Play Ball, FIFA: Consider Human Rights
by Ty Clauss | published Dec. 12th, 2014
Fédération Internationale de Football Association (FIFA), the fondly admired world soccer association, is currently drawing media attention for human rights abuses and suspected fraud. With mostpopularsports.net giving an estimate of 3.5 billion soccer fans around the world, the issue is relevant wherever you live. The RIT community is no exception; it supports a large group of soccer fans and players with two varsity teams, two club teams and three divisions of intramural. Walk into the Gordon Field House just about any night of the week and you will see the beautiful game being played.
FIFA, the international association for the world’s most popular sport, has been under heavy speculation. Suspicion of fraud and human rights abuses concerning the next two World Cup destinations (Russia 2018 and Qatar 2022) have elicited a recent investigation from FIFA. ESPNFC reported an investigation by Hans-Joachim Eckert, one of FIFA’s ethics judges, which cleared Russia and Qatar of any misdoings concerning their successful World Cup bids—but how reliable can we really expect those findings to be? Eckert is refusing to publish Michael Garcia’s (another ethics judge) own 100-page report in full, even as Garcia claims his own investigation is contradictory to Eckert’s. Bonita Mersiades, a whistleblower that gave evidence suggesting bribery was involved in the World Cup bids, put the situation into perspective in her article published by The Guardian. She wrote “I had low expectations of an investigation by FIFA of FIFA from someone paid by FIFA.”
While any fan has the right to be concerned over whether or not there was fraud involved in choosing the locations for the next two World Cups, and certainly this is a serious issue, there are also incredibly serious human rights abuses going on in Qatar.
FIFA is currently promoting the 2022 World Cup, which is being made possible by a system of labor much like slavery. Qatar has zero—that’s right, zero—World Cup-sized stadiums as of today. The city in which the final would be held has not yet been built. Business Insider offered a list of the reasons the Qatar World Cup will not work.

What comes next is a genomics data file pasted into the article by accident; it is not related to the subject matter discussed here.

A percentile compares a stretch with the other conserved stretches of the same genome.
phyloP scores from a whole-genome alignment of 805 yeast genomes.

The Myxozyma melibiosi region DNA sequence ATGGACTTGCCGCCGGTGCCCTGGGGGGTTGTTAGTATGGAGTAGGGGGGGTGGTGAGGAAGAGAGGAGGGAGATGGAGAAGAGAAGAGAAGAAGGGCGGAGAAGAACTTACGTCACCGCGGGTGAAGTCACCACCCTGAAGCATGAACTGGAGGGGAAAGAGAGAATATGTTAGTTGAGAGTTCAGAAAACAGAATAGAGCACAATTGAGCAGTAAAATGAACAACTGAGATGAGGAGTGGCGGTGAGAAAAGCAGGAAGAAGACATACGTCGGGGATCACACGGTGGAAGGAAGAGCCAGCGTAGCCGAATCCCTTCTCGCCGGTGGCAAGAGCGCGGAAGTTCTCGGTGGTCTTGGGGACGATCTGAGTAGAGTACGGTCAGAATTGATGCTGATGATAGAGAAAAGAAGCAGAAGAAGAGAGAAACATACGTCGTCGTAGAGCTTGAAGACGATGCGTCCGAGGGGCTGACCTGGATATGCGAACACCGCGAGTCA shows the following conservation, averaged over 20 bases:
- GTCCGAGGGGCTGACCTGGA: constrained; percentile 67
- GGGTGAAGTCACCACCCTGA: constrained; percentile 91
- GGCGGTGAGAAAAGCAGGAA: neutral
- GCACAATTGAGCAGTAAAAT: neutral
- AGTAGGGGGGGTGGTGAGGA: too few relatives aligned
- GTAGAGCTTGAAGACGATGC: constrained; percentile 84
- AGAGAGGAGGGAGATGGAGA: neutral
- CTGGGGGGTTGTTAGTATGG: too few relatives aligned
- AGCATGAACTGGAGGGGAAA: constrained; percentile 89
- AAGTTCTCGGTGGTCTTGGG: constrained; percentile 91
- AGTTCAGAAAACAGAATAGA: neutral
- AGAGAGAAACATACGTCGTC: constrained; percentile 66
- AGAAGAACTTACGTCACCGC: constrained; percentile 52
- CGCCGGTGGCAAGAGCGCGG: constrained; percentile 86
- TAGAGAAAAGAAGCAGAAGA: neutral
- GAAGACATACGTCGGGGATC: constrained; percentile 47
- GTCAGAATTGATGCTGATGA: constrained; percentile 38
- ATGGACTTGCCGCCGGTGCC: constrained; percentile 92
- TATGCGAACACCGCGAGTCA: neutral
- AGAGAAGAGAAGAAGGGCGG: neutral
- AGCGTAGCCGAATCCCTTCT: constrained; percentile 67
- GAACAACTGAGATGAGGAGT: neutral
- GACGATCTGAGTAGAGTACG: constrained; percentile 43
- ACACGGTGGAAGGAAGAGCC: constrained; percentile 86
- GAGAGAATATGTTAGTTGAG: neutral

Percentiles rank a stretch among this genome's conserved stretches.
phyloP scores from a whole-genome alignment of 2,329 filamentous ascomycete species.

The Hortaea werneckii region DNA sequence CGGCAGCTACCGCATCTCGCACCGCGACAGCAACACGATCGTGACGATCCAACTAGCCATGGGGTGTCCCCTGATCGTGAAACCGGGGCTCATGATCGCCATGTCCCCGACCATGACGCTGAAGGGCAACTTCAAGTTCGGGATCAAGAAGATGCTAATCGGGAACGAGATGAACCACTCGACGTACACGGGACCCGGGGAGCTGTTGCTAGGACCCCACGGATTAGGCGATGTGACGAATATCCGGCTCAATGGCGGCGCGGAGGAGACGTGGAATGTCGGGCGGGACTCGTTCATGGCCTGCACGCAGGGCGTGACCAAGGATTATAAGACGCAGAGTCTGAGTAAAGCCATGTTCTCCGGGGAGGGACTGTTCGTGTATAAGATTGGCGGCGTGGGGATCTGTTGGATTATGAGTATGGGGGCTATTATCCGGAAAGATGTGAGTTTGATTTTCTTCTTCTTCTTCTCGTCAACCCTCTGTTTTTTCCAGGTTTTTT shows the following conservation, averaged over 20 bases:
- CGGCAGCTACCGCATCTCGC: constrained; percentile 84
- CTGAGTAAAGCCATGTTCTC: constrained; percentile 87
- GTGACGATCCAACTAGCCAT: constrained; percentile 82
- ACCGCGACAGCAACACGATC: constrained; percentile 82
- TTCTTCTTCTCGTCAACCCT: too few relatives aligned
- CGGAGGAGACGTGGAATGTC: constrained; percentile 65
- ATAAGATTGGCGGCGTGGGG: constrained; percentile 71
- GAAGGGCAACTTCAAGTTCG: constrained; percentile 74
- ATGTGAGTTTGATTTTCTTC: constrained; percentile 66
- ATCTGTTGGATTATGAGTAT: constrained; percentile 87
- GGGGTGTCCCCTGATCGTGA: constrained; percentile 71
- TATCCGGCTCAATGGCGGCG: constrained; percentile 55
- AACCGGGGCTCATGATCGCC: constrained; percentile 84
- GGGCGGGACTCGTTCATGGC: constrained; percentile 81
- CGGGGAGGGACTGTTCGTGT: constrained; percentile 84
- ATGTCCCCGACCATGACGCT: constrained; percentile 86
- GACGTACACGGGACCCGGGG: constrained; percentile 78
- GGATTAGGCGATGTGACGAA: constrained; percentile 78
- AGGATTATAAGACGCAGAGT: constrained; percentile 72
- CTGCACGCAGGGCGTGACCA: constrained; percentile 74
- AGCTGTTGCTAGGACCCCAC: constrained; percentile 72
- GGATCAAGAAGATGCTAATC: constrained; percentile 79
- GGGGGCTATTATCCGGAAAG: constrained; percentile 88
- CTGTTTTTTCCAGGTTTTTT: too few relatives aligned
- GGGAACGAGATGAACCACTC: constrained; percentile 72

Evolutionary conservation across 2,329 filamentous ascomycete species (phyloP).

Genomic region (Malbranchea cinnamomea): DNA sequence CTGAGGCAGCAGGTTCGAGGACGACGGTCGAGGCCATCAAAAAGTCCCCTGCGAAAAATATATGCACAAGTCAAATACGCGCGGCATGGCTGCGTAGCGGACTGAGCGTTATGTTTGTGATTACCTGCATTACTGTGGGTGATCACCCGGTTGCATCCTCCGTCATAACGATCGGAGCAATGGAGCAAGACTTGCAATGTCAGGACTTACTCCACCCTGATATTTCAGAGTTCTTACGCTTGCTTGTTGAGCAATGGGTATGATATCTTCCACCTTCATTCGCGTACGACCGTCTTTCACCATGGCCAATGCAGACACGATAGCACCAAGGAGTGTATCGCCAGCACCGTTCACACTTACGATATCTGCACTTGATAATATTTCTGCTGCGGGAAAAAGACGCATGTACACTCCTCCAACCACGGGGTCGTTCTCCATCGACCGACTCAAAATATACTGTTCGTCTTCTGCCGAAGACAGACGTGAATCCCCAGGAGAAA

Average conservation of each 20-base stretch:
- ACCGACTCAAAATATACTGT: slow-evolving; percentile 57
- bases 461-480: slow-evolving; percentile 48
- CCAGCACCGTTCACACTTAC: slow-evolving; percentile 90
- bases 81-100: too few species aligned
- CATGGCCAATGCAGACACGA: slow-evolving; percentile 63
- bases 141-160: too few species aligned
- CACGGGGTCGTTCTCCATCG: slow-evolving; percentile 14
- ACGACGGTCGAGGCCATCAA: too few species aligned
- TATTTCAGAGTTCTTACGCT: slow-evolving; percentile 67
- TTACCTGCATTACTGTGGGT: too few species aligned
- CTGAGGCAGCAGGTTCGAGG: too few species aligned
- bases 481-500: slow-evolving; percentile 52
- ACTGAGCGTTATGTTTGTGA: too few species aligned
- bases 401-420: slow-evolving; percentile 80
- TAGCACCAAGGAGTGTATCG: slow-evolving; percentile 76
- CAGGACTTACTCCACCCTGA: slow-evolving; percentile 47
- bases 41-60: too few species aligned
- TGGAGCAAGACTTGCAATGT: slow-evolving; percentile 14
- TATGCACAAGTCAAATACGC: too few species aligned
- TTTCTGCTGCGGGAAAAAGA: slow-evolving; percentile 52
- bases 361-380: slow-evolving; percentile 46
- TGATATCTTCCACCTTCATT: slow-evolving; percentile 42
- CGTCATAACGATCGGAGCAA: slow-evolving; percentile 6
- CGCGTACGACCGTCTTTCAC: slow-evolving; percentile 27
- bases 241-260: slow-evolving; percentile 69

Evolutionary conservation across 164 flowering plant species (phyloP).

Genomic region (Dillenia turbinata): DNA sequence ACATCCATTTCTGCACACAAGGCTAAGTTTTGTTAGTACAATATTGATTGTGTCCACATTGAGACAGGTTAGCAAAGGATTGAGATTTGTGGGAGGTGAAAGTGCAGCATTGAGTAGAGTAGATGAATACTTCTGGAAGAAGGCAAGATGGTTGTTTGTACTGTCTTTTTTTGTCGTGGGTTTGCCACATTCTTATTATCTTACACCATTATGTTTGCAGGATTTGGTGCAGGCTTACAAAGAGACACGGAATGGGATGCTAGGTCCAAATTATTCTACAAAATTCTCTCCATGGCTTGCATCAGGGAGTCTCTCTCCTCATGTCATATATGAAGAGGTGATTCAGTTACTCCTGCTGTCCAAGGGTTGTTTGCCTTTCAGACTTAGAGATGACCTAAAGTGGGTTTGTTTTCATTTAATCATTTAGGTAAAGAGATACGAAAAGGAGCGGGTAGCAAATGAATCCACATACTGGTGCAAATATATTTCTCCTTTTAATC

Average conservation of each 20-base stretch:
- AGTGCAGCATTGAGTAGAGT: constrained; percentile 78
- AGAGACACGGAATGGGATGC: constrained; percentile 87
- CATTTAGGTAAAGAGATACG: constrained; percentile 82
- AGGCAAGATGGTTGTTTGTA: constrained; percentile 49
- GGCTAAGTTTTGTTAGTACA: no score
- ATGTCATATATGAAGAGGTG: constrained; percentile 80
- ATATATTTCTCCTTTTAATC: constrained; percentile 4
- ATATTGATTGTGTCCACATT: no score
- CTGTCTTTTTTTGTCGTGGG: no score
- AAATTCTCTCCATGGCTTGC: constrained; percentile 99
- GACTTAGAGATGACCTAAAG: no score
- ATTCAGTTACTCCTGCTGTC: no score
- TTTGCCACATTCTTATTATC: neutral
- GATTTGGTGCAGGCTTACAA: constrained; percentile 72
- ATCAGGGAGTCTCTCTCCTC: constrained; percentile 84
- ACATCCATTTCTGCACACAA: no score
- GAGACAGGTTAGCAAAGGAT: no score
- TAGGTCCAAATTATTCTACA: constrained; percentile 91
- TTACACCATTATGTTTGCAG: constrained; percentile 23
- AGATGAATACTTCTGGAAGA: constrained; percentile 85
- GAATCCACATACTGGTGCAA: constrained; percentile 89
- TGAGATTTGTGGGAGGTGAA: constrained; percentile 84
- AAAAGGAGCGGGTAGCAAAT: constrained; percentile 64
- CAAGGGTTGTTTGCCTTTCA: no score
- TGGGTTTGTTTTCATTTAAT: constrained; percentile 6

ESPN E:60 documentary "Qatar's World Cup" found that in order to get enough workers, Qatar is resorting to what is known as the kafala system. The system fools workers from poor Asian countries into coming to Qatar with appealing work contracts. When the workers reach Qatar, their contracts are destroyed, their passports are confiscated and they are forced to work in brutal conditions. Often they work 30 days in a month with no breaks during the days in the extreme Middle Eastern heat. When they go home at night, they live in small rooms with up to 12 other men. As a result of the working and living conditions, workers are dying of cardiac arrest. The International Trade Union Confederation estimates that at least 4,000 workers from Nepal and India alone will die building infrastructure in Qatar for the World Cup.
Mark Schalekamp and Sjaak Zonneveld are fans opposing FIFA’s decision to hold the 2022 World Cup in Qatar. The two Dutch fans are leading a campaign, "FIFA think again," to collect signatures in opposition of FIFA’s decision in the hope that if enough fans contribute to the cause, FIFA will be forced to change their decision. With 3.5 billion soccer fans in the world, there are definitely enough people to make that happen. Schalekamp commented on what can effectively create this change over Skype, saying it is the concern of FIFA’s sponsors that will motivate FIFA to change. “If they [FIFA’s sponsors] would make it known that they wouldn’t agree either, that would make a difference,” said Schalekamp.
The two men also hope to create another world soccer association, the Democratic Football Association (DEFA), in order to offer a transparent alternative to FIFA. “I think it will be next year in the summer, we will launch the start of DEFA with a first World Cup for maybe amateur teams or teams of journalists from around the world in Amsterdam, and that would be started. Well, maybe in 20 years it turns out to be the start of something big, we don’t know now,” said Schalekamp.